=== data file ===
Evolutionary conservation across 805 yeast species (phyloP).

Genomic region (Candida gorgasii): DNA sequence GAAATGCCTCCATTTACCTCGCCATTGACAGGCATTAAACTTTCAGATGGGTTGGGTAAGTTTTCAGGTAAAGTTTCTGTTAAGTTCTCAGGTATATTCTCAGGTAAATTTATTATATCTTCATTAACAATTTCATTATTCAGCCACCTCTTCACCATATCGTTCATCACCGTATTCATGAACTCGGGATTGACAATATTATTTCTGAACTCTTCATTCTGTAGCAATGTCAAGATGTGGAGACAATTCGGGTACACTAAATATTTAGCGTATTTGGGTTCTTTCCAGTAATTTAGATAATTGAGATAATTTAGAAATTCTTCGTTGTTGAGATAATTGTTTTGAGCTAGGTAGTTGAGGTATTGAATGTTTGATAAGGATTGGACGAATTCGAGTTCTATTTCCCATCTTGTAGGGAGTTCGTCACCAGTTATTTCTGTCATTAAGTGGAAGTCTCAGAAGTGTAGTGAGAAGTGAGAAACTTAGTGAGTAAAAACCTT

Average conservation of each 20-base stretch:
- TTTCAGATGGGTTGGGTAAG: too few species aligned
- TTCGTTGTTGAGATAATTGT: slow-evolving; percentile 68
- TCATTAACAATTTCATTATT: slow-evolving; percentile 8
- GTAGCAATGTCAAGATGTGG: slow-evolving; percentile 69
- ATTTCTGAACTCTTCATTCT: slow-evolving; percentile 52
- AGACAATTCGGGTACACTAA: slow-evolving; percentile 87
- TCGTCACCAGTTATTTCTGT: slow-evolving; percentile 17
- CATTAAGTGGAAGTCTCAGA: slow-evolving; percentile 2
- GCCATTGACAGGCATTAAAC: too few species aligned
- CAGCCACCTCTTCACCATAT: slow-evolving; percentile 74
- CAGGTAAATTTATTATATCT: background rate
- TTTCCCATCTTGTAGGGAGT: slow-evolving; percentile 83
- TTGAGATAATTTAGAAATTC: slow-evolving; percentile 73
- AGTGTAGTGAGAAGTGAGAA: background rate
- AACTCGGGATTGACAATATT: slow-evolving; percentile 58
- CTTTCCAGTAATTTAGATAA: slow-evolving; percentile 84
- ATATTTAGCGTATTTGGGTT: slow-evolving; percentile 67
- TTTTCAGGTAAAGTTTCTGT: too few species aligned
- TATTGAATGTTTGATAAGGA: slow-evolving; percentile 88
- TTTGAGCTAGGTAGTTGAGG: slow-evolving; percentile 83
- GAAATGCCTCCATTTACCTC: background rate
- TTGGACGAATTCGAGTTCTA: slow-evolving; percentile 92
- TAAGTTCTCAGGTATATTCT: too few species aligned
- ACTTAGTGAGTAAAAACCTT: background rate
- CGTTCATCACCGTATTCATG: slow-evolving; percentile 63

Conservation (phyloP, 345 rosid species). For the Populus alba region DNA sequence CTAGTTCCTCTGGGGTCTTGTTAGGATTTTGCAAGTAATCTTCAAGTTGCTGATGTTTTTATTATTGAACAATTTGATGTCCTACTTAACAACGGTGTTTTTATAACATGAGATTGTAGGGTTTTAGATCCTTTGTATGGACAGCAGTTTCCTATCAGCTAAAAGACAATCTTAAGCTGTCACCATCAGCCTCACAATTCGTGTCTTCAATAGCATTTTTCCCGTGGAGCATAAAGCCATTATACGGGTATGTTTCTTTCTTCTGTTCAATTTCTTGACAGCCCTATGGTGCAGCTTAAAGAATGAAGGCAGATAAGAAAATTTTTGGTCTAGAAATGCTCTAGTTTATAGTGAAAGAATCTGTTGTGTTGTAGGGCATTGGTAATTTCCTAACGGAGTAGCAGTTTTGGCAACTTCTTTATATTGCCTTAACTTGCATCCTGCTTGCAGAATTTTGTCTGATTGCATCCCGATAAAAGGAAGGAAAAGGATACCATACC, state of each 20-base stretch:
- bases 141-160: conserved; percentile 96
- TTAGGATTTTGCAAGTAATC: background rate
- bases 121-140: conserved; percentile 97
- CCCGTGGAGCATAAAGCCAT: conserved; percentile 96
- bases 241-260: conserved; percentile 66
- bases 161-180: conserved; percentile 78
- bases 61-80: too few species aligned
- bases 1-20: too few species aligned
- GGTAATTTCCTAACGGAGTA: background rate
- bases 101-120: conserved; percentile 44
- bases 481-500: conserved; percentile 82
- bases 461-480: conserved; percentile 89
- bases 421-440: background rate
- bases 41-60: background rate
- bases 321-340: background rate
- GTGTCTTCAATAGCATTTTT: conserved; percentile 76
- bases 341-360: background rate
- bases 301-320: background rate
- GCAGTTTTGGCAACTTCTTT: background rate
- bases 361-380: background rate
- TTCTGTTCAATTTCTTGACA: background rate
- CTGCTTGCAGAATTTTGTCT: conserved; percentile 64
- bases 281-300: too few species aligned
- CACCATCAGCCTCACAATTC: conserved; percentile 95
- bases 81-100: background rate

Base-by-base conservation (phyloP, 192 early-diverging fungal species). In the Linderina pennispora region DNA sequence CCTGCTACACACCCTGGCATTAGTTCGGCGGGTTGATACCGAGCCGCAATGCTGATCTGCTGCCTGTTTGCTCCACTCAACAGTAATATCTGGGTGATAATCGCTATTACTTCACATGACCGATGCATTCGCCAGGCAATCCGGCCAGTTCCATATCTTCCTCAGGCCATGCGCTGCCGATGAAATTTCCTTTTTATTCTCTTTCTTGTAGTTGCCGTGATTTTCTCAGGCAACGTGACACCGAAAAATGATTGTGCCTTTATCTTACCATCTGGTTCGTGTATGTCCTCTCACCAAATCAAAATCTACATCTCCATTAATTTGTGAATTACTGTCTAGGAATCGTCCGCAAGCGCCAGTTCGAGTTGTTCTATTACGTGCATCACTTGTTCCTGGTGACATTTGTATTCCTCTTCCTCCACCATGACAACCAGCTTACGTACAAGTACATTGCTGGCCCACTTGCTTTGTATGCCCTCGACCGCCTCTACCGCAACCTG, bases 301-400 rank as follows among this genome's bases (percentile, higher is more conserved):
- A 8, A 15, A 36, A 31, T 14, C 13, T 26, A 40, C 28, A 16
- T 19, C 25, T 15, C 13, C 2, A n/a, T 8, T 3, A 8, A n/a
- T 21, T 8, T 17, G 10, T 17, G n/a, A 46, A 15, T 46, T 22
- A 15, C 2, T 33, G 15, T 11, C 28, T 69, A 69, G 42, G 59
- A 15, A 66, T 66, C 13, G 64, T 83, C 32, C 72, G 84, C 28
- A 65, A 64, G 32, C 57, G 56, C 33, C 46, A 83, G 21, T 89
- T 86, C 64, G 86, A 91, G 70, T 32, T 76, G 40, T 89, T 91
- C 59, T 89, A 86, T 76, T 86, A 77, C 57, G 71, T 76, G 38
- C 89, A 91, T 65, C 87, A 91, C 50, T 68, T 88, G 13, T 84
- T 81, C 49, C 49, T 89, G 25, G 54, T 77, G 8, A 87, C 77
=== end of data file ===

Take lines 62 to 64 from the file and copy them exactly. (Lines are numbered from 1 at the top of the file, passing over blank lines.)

- T 86, C 64, G 86, A 91, G 70, T 32, T 76, G 40, T 89, T 91
- C 59, T 89, A 86, T 76, T 86, A 77, C 57, G 71, T 76, G 38
- C 89, A 91, T 65, C 87, A 91, C 50, T 68, T 88, G 13, T 84